Posts Tagged ‘Isaiah 62’

The forty-seventh chapter of the book called Isaiah surprises. It reads as a latter-day oracle against Babylon, something the work might have been expected to have got out of its system by the time the famous oracles against the nations are wrapping up in chapter 23.

Yet here is that venerable Schadenfreude smack in the middle of the book’s most lyrical ‘comfort’ pages, its contempt for Babylon dripping with poetic justice. It is not easy, matters would appear to suggest, to get over Babylon. She does not creep silently into our traumatized past.

An embittered oracle like this does fit comfortably in its current location in one detail: its predilection for the notion of naming and renaming. Often in this section of the book, renaming denotes a redemptive move that radically changes a character’s lot. Such new names are happy ones. They grace the redeemed and are a matter of celebration both in the soul of the renamed and in others who find its syllables delicious on their lips.

The maneuver traffics in two main discursive pieces. First, though less frequently, an actual new name (שׁם חדשׁ) is bestowed.

For Zion’s sake I will not keep silent, and for Jerusalem’s sake I will not rest, until her vindication shines out like the dawn, and her salvation like a burning torch. The nations shall see your vindication, and all the kings your glory; and you shall be called by a new name that the mouth of the LORD will give.

Isaiah 62:1-2 (NRSV)

More frequently, the calling or naming of a collective and personified figure either reminds its members of a true, deeper identity that circumstances might have belied; or it inaugurates for those individuals and the community they comprise a new and elevated status. Typically קרא, to call, is the verb in question.

Violence shall no more be heard in your land, devastation or destruction within your borders; you shall call your walls Salvation, and your gates Praise.

Isaiah 60:18 (NRSV)

In both cases, the outcome is to be welcomed for the naming or renaming heralds new and better days.

In chapter 47, where disgraced Babylon comes under inspection, things are very different. This conversion of a redemptive trope in support of rejoicing over a fallen enemy, occurs already in the chapter’s first verse.

Come down and sit in the dust, virgin daughter Babylon! Sit on the ground without a throne, daughter Chaldea! For you shall no more be called tender and delicate.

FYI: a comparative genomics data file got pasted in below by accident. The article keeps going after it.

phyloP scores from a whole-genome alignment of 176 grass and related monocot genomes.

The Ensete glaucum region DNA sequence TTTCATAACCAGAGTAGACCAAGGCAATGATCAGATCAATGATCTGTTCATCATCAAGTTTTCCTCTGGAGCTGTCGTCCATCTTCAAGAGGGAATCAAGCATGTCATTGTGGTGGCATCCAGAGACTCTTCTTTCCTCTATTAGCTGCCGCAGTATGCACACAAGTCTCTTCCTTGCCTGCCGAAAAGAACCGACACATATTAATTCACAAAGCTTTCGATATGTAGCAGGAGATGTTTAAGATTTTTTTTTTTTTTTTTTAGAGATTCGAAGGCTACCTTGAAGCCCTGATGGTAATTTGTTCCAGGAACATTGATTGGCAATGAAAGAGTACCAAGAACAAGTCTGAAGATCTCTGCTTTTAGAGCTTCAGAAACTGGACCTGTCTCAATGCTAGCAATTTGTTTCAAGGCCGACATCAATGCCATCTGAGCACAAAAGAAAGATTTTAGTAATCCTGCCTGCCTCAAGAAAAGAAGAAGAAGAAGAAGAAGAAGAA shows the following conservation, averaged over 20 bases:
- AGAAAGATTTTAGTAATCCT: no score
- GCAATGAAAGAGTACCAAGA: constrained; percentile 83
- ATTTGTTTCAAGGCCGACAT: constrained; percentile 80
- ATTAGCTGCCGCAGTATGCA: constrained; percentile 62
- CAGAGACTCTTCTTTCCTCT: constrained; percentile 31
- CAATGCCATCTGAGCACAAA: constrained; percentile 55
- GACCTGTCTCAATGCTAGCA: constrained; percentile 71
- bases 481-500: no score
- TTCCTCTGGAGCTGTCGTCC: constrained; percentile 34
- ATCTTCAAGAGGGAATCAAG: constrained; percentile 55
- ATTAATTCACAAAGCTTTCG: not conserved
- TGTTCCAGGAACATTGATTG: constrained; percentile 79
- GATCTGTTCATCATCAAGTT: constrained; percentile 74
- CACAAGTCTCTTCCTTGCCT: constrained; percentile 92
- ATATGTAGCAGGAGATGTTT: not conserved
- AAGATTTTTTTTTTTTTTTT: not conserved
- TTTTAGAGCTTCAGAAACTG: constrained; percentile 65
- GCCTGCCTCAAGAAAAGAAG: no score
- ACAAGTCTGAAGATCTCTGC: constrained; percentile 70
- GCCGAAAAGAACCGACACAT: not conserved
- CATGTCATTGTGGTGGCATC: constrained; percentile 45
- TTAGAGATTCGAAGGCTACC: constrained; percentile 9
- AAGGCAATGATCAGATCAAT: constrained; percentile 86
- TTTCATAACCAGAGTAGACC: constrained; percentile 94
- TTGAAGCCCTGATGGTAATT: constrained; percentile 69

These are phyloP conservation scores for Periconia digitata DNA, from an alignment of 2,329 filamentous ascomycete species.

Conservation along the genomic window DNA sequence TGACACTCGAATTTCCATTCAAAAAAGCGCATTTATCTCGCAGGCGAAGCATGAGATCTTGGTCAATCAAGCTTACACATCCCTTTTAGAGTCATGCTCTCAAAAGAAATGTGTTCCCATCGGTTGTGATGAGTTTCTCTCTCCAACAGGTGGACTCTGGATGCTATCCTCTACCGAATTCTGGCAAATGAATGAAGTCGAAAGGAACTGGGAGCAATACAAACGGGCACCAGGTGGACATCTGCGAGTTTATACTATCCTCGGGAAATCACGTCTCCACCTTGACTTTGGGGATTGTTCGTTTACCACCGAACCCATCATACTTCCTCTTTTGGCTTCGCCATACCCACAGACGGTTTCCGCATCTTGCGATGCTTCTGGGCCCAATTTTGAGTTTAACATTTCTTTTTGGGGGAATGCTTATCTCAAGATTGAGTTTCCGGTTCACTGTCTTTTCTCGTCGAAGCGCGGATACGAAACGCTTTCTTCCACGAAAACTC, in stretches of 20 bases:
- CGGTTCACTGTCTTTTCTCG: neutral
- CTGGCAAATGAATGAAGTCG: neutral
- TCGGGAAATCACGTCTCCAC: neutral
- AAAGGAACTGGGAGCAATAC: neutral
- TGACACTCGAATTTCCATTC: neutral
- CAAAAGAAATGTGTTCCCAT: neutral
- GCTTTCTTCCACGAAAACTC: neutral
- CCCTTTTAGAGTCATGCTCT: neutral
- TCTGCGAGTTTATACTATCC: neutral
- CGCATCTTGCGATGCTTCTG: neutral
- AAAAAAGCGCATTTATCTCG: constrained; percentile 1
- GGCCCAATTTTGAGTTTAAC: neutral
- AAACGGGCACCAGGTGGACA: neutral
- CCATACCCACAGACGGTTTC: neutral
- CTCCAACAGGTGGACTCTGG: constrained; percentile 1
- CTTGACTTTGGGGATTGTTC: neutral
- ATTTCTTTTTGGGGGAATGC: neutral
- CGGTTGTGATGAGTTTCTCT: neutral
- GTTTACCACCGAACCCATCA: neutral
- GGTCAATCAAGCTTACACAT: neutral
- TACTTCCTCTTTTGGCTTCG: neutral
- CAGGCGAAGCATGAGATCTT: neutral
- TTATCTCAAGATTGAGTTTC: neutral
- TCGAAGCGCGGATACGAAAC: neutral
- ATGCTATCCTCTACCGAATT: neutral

Isaiah 47:1 (NRSV)

Then again, after a clarifying note the YHWH, Israel’s Redeemer, is the author of Babylon’s fall and that this is a feature of Israel’s rescue, verse five goes at things once more.

Sit in silence, and go into darkness, daughter Chaldea! For you shall no more be called the mistress of kingdoms.

Isaiah 47:5 (NRSV)

Verse 5, just quoted, is quickly complemented in the terms of Babylon’s own prior reflection on her status:

You said, “I shall be mistress forever,” so that you did not lay these things to heart or remember their end.

Isaiah 47:7 (NRSV)

Babylon’s tragic renaming is in fact a removal of prior appellatives rather than the application of a new one, although the context verbosely supplies descriptors of Babylon’s envisaged new status. That is, three names—Tender, Delicate, Mistress of Kingdoms—are removed and replaced with a studied namelessness.

The effect is powerful, for the context makes clear that the names that have now been stripped from Virgin Daughter Babylon were both crucial to her own self-identity and proffered by her commercial and political clients. This is no private ceremony of judgement but rather a catastrophic judgement executed in full view of Babylon’s erstwhile empire.

Babylon’s envisaged downfall is celebrated here because she stands in for all that opposes YHWH’s purpose to redeem Jacob/Israel. Among a range of candidates, Babylon has become something greater than herself. She is a loathsome symbol of all that stands in the way.

No wonder, then, that Babylon becomes in subsequent reflection a cipher for the worst of humanity’s worst, not least in the literature of a renamed Israel that sees itself in continuity with its historical and spiritual predecessor.

He called out with a mighty voice, “Fallen, fallen is Babylon the great! It has become a dwelling place of demons, a haunt of every foul spirit, a haunt of every foul and hateful bird, a haunt of every foul and hateful beast. 

(T)hey will stand far off, in fear of her torment, and say, “Alas, alas, the great city, Babylon, the mighty city! For in one hour your judgment has come.”

Then a mighty angel took up a stone like a great millstone and threw it into the sea, saying, “With such violence Babylon the great city will be thrown down, and will be found no more.”

Revelation 18:2, 10, 21 (NRSV)

There is in the biblical literature of justice, theodicy, and eschatological trajectory something of a zero-sum game. YHWH is at his most ferocious not out of ephemeral pique or caprice, but rather when facing down unyielding resistance to his determination to redeem. The Bible’s literature is in the main not gratuitously vengeful. But yes, when it comes to this, there is some dancing on an a tyrant’s grave.


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